Following the header is a “free space” array that consumes 12 bytes, plus 4 bytes of padding to preserve 64-bit alignment. The free space array contains three elements which indicate where the three largest chunks of unused space are located in this directory block. Each element is a 2 byte offset and a 2 byte length field. The elements of the array are sorted in descending order by the length of each chunk.
In this directory block, there is only a single chunk of free space, starting at offset 1296 (0x0510) and having 2376 bytes (0x0948) of space. The other elements of the free space array are zeroed, indicating no other free space is available.
The directory entries start at byte 64 (0x040) and can be read sequentially like a typical Unix directory. However, XFS uses a hash-based lookup table, growing up from the bottom of the directory block, for more efficient searching:
The last 8 bytes of the directory block are a “tail record” containing two 4 byte values: the number of directory entries (0x34 or 52) and the number of unused entries (zero). Immediately preceding the tail record will be an array of 8 byte records, one record per directory entry (52 records in this case). Each record contains a hash value computed from the file name, and the offset in the directory block where the directory entry for that file is located. The array is sorted by hash value so that binary search can quickly find the desired record. The offsets are in 8 byte units.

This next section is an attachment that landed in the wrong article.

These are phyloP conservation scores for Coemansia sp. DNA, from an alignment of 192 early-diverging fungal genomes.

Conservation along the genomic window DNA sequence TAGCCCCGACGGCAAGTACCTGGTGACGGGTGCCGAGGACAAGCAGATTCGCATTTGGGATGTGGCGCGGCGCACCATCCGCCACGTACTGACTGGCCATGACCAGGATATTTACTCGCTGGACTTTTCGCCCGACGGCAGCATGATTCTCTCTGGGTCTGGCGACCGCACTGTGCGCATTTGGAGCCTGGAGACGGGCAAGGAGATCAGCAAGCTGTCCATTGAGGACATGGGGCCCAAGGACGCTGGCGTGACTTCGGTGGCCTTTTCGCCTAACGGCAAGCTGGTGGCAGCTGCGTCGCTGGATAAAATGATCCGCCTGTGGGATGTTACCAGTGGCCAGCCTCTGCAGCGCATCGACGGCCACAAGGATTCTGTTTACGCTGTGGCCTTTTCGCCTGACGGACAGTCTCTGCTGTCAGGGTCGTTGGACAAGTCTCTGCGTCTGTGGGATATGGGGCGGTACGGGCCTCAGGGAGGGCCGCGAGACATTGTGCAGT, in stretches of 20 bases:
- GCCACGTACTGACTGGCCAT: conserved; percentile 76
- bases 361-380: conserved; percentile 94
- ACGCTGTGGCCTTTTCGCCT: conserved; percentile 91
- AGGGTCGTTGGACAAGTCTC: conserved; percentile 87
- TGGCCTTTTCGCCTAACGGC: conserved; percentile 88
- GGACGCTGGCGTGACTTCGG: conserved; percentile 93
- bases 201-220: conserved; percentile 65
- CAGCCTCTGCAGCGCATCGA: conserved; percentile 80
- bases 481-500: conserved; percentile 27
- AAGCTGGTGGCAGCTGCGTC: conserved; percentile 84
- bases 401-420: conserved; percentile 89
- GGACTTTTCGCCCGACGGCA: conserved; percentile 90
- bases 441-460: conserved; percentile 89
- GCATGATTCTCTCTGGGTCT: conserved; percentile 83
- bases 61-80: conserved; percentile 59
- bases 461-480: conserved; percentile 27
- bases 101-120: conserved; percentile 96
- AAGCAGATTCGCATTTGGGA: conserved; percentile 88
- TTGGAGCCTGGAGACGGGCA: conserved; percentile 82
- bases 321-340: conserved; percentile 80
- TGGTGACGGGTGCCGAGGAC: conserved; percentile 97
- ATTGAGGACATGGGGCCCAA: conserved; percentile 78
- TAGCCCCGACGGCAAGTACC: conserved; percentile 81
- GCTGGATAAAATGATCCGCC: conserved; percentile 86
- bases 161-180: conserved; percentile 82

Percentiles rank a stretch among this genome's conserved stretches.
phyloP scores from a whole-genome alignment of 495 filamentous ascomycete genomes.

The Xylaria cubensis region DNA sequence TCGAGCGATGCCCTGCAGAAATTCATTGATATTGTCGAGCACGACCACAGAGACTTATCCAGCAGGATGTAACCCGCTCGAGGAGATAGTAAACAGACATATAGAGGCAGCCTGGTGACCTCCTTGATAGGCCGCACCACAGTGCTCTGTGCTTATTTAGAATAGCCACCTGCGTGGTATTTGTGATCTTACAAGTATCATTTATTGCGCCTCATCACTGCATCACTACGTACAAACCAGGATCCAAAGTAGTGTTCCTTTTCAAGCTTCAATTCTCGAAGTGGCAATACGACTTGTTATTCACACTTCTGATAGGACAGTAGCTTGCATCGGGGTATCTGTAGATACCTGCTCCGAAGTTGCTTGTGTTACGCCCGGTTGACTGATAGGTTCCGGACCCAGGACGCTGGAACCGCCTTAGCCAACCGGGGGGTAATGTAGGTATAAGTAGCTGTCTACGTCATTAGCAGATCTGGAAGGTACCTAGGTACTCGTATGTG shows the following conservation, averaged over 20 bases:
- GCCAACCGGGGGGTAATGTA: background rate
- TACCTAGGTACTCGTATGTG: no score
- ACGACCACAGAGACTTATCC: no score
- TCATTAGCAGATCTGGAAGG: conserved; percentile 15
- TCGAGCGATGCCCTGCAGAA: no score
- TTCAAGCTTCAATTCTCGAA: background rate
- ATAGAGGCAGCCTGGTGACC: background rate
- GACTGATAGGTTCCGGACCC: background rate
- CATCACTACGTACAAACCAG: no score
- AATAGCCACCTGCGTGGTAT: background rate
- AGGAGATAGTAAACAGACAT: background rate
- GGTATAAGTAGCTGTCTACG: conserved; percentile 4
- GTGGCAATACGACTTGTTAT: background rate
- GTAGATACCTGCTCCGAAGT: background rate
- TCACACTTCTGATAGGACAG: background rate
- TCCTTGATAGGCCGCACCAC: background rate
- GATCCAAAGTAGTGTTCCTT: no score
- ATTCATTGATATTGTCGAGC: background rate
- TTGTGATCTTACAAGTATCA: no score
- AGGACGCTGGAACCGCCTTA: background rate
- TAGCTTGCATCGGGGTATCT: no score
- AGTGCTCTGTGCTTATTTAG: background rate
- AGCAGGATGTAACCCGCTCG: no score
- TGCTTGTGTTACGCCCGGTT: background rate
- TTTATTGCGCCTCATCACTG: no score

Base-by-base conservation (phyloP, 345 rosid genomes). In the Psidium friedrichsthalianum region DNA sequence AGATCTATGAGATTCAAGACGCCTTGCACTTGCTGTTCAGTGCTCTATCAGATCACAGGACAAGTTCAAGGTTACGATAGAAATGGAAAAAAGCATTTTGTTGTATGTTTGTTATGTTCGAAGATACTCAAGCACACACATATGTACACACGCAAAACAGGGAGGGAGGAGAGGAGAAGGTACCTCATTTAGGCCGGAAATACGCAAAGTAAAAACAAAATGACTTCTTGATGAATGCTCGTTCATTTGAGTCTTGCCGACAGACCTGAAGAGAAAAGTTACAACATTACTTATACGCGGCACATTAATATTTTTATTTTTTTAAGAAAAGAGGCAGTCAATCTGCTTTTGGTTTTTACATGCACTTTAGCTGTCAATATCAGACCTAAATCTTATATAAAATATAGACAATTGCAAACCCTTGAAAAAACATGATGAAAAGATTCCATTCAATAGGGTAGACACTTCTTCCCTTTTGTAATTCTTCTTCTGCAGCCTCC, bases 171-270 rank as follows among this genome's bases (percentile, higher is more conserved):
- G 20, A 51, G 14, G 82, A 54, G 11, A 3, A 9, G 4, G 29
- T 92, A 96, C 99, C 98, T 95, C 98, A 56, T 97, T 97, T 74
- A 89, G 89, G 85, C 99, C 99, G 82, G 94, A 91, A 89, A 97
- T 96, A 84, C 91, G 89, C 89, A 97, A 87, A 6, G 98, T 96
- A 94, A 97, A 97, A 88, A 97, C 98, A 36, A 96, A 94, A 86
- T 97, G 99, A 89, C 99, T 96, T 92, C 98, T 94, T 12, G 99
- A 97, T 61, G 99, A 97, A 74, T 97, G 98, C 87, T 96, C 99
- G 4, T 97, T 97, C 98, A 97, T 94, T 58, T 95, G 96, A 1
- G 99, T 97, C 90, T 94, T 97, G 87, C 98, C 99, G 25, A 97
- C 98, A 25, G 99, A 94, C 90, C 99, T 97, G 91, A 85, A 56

The xfs_db program can compute hash values for us:
xfs_db> hash 03_smallfile 0x3f07fdec
If we locate this hash value in the array, we see the byte offset value is 0x12 or 18. Since the offset units are 8 bytes, this translates to byte offset 144 (0x090) from the start of the directory block.
Here are the first six directory entries from this block, including the entry for “03_smallfile”:
Directory entries are variable length, but always 8 byte (64-bit) aligned. The fields in each directory entry are:
Len (bytes) Field =========== ===== 8 Inode number 1 File name length varies File name 1 File type varies Padding for alignment 2 Byte offset of this directory entry